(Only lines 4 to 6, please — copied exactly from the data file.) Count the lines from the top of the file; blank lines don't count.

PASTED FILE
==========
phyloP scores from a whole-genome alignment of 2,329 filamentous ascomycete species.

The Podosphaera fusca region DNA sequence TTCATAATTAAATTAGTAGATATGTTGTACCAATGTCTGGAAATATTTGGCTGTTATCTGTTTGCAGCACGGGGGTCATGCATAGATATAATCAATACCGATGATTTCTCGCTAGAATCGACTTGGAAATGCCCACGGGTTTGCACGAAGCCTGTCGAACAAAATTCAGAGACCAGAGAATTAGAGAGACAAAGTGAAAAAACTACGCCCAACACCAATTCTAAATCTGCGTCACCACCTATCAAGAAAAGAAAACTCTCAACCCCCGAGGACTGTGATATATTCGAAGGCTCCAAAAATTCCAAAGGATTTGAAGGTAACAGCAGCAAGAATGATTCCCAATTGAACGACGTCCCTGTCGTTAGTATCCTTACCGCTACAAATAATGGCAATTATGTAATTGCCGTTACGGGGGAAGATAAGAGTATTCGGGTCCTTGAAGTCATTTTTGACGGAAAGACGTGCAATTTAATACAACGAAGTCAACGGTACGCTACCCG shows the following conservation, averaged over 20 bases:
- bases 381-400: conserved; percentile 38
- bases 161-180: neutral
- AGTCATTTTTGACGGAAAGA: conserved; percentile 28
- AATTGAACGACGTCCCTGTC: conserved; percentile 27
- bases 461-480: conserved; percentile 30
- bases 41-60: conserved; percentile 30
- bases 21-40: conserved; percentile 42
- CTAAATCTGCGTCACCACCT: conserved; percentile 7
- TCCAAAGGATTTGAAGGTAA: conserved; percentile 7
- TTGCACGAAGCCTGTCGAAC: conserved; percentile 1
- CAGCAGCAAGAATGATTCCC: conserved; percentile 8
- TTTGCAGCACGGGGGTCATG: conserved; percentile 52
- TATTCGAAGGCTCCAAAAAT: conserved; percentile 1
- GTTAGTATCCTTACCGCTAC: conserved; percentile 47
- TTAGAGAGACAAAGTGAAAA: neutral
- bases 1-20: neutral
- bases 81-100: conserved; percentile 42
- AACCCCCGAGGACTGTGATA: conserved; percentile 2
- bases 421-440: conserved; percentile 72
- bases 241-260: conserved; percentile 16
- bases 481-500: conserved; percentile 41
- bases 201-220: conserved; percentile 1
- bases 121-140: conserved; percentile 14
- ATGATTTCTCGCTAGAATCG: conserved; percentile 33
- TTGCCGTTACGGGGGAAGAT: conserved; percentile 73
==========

- bases 161-180: neutral
- AGTCATTTTTGACGGAAAGA: conserved; percentile 28
- AATTGAACGACGTCCCTGTC: conserved; percentile 27